Modesto police give demonstration of three drones

Modesto police show drone aircraft

The Modesto Police Department gives a demonstration of its unmanned aerial vehicles in the parking lot at Vintage Faire Mall. Deke Farrow/
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The Modesto Police Department gives a demonstration of its unmanned aerial vehicles in the parking lot at Vintage Faire Mall. Deke Farrow/

In discussing and demonstrating its three unmanned aerial vehicles, or UAVs, on Tuesday morning, Modesto police emphasized that the camera-equipped, remote-controlled aircraft are eyes in the sky, not spies in the sky.

The drones will not be used for random surveillance, said Lt. Ivan Valencia and Sgt. David Mullins. “If we’re in open public space where we have the right to be anyway, there’s no search warrant required ever,” Valencia said. “But if we want to fly over somebody’s house, yes,” a search warrant would be needed, in keeping with people’s right to privacy.

This is not a secret program; this is not random surveillance. These are directed. You’ll know we’re there, no different than if we deploy a canine in an area. You’re going to know the police are there and they’re looking for somebody.

Sgt. David Mullins, Modesto Police Department

The aircraft are flown under strict Modesto Police Department policy written in conjunction with Federal Aviation Administration rules on deployment, Mullins said. Prescribed uses include executing search warrants; assisting other agencies; responding to biological, chemical, radiological or nuclear crises; civil disturbances; dignitary protection; disaster management; situational awareness; crime-scene documentation; gang and homicide investigations; and search and rescue.

Last month, for example, the county’s water rescue team was unable to get a boat into a stretch of river to assess a situation, so it asked the Police Department to deploy one of its UAVs.

An aircraft also could be used much like a dog is sent into a backyard to locate suspects hiding there.

And in documenting criminal and fatal collision cases, prosecutors typically want to re-create the scenes in court for jurors, Valencia said. The UAVs capture an aerial view that complements ground-level photographs.

Each UAV’s mapping system records where it is flying. A return-to-home feature brings the aircraft back to its launching point if its battery is running low.

The pilot UAV program launched in late April for about $5,000 – the cost of three aircraft and the iPads to control them. The drones are manufactured by DJI. Two are Phantom 4 models, the third is the bigger Inspire 1, which Valencia said can carry a heavier payload of different types of cameras. The Inspire also is much more stable in windy conditions, he said.

The drone program was endorsed Monday by the City Council’s Great Safe Neighborhoods Committee. It next will be presented to the full council, though Chief Galen Carroll noted the program does not require council approval.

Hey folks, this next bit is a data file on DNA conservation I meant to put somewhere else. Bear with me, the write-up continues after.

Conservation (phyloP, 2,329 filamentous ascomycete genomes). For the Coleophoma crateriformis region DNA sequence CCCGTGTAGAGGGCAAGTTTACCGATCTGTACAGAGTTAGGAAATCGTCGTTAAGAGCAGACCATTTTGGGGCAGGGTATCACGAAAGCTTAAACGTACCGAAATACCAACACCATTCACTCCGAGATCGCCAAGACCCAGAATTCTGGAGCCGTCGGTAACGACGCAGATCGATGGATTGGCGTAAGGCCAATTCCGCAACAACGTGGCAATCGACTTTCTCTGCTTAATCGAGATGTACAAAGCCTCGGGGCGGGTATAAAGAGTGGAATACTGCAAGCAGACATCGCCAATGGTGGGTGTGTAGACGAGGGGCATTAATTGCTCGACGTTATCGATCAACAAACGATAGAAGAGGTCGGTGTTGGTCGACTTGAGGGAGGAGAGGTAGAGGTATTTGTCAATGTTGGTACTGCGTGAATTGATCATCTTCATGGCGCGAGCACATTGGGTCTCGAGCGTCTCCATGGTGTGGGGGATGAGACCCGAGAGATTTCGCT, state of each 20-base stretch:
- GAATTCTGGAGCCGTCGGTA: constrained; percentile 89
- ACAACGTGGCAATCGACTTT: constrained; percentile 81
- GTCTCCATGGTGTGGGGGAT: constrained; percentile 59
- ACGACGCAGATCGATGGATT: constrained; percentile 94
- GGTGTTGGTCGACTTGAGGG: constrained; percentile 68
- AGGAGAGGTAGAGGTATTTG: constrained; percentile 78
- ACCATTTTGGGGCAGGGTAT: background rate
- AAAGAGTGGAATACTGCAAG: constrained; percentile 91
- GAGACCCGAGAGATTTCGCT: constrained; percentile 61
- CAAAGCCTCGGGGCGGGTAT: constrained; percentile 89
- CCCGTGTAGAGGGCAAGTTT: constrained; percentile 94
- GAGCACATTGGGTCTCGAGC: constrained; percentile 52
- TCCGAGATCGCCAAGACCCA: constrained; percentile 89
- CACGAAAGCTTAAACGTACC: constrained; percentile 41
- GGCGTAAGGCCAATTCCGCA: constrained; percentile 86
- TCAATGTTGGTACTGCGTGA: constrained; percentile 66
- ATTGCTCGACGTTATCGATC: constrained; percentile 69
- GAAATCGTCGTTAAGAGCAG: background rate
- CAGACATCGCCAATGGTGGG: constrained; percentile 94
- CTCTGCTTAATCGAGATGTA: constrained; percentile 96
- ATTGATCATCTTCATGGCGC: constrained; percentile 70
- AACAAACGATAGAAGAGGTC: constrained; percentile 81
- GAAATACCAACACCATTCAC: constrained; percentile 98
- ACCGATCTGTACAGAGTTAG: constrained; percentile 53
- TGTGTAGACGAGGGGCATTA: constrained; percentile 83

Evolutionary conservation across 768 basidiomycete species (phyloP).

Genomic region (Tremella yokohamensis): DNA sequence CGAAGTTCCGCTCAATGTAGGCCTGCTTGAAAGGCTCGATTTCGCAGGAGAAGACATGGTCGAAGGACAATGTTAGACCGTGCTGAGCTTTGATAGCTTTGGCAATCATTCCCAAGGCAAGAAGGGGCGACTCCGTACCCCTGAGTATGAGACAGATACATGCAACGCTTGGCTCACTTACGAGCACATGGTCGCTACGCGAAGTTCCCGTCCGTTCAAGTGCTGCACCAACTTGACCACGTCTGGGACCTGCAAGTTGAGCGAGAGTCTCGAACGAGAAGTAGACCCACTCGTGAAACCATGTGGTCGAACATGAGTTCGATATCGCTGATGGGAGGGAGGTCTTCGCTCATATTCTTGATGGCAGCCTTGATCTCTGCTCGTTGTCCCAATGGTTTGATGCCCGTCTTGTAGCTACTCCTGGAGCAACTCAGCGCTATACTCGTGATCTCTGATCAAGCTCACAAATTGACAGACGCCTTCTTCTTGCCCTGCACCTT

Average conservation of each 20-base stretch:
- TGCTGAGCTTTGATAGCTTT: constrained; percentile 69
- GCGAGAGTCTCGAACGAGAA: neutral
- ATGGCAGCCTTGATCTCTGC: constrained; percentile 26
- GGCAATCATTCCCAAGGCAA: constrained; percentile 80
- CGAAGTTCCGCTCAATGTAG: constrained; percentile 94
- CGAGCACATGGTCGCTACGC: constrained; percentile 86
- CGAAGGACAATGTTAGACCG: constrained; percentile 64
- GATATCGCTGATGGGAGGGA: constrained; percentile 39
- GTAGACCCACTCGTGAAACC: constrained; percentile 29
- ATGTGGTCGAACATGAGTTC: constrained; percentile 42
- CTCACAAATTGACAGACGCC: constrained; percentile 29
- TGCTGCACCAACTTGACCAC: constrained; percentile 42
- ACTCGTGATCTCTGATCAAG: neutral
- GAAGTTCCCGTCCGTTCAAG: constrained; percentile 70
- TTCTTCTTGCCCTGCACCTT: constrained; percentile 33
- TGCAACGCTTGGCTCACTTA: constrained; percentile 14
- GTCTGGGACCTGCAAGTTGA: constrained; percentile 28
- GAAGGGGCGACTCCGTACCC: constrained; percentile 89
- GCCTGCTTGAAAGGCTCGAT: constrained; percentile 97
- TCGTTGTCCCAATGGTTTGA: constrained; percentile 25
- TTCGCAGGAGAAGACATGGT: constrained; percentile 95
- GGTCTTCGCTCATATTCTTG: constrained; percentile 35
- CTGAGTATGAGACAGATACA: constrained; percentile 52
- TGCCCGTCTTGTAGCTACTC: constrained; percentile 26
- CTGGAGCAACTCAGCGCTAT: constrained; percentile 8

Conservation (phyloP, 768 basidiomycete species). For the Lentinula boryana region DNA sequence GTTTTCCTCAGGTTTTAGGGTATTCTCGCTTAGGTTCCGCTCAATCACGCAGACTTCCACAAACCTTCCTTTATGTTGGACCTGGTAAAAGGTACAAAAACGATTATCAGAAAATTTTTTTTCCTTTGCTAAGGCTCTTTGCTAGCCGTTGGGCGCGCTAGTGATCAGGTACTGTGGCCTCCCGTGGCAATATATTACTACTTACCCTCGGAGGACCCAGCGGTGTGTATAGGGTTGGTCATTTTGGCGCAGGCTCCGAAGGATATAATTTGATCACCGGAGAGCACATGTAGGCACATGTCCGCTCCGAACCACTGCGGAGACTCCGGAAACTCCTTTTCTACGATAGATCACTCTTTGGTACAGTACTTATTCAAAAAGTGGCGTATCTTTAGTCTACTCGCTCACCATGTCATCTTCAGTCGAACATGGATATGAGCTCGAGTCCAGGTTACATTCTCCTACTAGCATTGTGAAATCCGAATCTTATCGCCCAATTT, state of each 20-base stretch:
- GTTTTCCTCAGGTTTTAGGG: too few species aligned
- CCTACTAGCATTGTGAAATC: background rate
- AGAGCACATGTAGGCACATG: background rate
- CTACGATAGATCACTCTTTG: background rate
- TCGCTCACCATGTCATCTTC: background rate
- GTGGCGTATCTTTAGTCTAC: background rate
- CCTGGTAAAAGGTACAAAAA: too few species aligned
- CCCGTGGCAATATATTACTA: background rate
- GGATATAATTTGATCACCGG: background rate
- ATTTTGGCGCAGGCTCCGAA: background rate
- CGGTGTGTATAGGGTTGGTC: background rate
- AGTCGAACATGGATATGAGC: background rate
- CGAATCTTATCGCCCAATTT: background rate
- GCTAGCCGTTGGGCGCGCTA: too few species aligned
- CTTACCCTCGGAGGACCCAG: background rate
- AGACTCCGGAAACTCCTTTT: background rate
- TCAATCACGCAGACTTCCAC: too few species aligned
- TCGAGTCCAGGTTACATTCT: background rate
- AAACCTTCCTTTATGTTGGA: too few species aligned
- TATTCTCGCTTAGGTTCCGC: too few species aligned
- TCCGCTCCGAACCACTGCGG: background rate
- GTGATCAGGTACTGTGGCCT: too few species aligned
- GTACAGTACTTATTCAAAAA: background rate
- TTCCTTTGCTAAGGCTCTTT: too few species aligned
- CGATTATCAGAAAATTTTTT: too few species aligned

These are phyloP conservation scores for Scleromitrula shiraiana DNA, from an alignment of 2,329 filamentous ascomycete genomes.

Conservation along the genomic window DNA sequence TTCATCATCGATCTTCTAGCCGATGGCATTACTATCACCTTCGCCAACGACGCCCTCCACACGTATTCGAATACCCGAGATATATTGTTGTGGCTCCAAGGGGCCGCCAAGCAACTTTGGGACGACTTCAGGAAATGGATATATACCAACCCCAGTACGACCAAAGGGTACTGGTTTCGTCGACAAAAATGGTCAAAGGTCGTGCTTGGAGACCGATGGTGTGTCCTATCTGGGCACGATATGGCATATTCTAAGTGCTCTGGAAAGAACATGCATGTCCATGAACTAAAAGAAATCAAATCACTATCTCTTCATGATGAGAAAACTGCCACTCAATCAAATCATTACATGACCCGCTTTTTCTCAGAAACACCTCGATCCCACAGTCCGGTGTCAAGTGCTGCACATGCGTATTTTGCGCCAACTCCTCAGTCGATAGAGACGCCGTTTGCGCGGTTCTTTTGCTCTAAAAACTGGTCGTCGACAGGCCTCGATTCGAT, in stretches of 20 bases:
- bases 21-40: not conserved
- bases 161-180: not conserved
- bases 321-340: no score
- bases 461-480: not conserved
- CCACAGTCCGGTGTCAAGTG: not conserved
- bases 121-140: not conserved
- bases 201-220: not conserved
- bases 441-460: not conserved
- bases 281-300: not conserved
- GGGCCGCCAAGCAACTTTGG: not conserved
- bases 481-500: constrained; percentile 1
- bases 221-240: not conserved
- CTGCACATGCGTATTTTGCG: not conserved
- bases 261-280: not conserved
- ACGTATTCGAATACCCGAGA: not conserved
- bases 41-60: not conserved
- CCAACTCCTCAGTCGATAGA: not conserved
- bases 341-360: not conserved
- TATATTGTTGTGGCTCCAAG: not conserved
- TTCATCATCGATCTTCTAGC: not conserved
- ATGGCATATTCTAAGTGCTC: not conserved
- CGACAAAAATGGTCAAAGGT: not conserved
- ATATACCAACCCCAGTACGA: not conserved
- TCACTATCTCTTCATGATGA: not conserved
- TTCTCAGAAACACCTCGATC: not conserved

The program is in its training stage. The department cannot fly the aircraft after dark, and is keeping them under 400 feet in altitude so as not to interfere with any full-size aircraft.

The department already had in its ranks three licensed pilots: Officer Jessica Smith, Investigator John Moss and Lt. Jason Grogan. The long-term goal is to expand to eight to 10 aircraft and have 10 to 12 trained pilots.

The FAA is trying to catch up to this technology. Two months ago, it was very skewed. You could be a hobbyist, buy a UAV from an electronics store, pay your $5 FAA fee and be able to fly. But if you were a public agency like us or a commercial business trying to do same thing, you had to have ground school ... almost the exact same thing as being a pilot. They’re trying to balance those things now, make it a more level playing field.

Lt. Ivan Valencia, Modesto Police Department

Future pilots won’t have to be FAA-licensed for full-size aircraft, as Smith, Moss and Grogan are, Mullins said. “The program with the FAA is being altered in that it’s moving the standards (for UAV operation) to a remote pilot certificate, which should happen in August.” In the meantime, the department’s three pilots can train other officers on UAVs. “Once the new rule goes into effect, we can bring those pilots aboard,” the sergeant said.

UAVs are a “force multiplier,” department officials say. When searching for a suspect, for example, the cameras can cover what in the same amount of time would require four or five officers, Mullins said.

Another plus is they’re quick and easy to deploy. To get a helicopter crew notified, in the air and to north Modesto, he said, could take 30 minutes. With a UAV, it’s just switch it on and go.

Not that drones can replace full-size aircraft, Valencia said. They’re very limited in range – they must stay within the pilot’s sight – so they can’t pursue a fleeing car. They also have battery life of only about 25 minutes.

Flying one of the UAVs in the parking lot at Vintage Faire Mall on Tuesday, Moss got it up to about 75 feet altitude and 100 feet out before it lost its remote connection and returned to its launch site, he said.

The UAV program came about, Mullins said, because the department had been researching purchase of a fixed-wing aircraft. “That program came to halt for various reasons,” he said, “so after that, we decided to look around for other options.”

Deke Farrow: 209-578-2327